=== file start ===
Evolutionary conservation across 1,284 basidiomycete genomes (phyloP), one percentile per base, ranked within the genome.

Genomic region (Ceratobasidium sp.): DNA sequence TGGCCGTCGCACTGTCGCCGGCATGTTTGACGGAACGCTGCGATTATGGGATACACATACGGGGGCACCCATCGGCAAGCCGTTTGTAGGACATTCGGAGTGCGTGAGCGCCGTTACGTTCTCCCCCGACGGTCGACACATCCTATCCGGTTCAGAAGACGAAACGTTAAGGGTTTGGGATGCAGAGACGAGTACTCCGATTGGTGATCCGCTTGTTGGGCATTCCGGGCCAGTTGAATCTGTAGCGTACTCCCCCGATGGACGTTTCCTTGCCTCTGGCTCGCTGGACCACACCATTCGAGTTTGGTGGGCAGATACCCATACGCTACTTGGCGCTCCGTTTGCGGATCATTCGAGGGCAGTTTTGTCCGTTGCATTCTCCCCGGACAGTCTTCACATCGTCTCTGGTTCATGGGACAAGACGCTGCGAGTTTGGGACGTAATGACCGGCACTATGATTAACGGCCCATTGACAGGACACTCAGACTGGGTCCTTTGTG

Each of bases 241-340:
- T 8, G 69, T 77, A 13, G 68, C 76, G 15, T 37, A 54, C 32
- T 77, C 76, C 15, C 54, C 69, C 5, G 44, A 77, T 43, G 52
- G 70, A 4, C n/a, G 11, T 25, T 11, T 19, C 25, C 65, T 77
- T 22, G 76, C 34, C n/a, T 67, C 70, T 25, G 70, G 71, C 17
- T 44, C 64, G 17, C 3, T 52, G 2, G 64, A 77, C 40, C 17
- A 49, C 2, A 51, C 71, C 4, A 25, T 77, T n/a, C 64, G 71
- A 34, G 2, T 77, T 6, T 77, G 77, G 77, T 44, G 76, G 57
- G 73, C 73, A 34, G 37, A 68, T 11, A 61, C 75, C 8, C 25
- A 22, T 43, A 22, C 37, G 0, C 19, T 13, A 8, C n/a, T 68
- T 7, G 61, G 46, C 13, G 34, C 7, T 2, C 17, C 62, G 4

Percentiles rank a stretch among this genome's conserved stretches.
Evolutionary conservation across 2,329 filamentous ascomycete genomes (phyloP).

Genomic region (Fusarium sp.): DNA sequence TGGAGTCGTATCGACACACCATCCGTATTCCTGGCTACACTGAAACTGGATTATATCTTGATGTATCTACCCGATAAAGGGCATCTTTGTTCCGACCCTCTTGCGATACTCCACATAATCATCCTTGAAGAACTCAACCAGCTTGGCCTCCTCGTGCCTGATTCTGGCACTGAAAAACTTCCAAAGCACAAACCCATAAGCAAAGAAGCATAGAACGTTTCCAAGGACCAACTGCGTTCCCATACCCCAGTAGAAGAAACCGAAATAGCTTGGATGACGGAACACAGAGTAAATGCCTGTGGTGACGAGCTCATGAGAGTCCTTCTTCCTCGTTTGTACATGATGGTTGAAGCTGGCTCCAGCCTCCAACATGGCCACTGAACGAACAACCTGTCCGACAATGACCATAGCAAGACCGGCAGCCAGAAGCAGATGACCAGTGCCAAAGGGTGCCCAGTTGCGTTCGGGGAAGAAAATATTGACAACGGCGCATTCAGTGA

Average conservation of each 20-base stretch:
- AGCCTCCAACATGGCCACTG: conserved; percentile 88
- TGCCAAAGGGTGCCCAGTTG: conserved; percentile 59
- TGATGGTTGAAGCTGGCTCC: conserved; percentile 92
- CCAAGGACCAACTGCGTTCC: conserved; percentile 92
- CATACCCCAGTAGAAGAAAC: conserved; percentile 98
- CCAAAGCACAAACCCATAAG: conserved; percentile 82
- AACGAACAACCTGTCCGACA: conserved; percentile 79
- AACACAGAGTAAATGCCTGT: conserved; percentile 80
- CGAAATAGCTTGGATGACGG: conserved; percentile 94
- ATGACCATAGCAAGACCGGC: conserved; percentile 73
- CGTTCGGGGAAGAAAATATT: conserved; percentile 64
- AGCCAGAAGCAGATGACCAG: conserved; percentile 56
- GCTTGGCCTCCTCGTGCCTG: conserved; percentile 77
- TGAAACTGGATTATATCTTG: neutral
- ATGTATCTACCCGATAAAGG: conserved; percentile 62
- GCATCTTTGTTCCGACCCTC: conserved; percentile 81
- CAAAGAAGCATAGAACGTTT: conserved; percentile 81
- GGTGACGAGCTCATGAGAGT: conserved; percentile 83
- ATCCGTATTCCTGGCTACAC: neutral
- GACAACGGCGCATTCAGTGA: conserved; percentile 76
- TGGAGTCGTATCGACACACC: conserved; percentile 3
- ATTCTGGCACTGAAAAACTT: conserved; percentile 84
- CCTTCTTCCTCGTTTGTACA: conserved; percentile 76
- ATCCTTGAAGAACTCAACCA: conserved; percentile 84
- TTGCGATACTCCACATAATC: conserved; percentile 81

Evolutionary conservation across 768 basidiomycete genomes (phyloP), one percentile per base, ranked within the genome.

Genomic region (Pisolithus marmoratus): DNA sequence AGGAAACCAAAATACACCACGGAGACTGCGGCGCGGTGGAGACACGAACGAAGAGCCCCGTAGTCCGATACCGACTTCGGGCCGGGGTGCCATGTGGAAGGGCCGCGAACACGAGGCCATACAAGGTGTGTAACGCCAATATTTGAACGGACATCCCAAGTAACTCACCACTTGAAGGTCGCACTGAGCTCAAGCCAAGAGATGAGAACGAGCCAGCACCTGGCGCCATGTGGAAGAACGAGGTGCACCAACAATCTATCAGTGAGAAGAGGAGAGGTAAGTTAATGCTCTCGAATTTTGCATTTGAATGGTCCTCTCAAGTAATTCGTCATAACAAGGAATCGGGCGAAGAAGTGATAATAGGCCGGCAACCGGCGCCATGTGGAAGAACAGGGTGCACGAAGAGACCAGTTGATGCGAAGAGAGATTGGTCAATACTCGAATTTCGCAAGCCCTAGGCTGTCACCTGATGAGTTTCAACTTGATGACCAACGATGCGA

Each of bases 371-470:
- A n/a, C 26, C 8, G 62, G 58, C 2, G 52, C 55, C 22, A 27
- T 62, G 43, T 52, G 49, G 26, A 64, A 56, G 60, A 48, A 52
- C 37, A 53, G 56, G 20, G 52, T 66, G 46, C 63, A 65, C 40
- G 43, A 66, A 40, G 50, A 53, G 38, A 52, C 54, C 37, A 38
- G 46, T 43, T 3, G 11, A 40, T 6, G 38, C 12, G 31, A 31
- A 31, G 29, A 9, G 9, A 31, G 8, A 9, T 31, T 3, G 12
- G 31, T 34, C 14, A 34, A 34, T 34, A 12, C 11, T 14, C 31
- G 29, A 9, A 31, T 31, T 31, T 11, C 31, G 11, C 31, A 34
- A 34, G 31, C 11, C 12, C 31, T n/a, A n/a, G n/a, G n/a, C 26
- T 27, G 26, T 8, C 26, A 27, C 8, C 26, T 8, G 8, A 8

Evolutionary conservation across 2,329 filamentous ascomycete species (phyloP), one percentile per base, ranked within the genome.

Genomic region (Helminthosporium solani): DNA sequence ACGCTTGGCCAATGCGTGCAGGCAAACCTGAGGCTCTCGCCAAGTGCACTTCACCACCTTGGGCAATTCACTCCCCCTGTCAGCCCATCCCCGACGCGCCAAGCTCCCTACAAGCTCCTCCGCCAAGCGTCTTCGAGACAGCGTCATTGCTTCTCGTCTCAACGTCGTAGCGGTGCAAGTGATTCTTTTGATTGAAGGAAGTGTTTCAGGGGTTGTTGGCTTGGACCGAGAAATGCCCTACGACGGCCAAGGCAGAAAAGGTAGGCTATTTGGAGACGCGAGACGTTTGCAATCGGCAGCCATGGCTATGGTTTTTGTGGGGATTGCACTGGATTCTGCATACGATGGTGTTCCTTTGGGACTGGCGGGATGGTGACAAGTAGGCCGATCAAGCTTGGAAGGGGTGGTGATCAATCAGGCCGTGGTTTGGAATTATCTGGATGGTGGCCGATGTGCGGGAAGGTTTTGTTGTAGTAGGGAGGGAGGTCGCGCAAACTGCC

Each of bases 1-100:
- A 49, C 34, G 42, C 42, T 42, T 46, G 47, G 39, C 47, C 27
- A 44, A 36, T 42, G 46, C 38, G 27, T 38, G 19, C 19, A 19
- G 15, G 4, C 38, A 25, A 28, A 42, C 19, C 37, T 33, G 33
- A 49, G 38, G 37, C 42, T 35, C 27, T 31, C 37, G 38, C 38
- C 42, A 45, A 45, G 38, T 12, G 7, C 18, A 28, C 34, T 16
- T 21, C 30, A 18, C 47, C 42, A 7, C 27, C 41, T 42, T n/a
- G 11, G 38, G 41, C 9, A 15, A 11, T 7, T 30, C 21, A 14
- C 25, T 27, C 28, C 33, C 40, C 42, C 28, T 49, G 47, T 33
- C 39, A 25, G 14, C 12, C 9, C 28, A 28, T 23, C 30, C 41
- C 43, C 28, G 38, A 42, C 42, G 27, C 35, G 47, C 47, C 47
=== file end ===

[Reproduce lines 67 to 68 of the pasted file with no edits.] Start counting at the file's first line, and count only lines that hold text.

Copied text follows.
- C 39, A 25, G 14, C 12, C 9, C 28, A 28, T 23, C 30, C 41
- C 43, C 28, G 38, A 42, C 42, G 27, C 35, G 47, C 47, C 47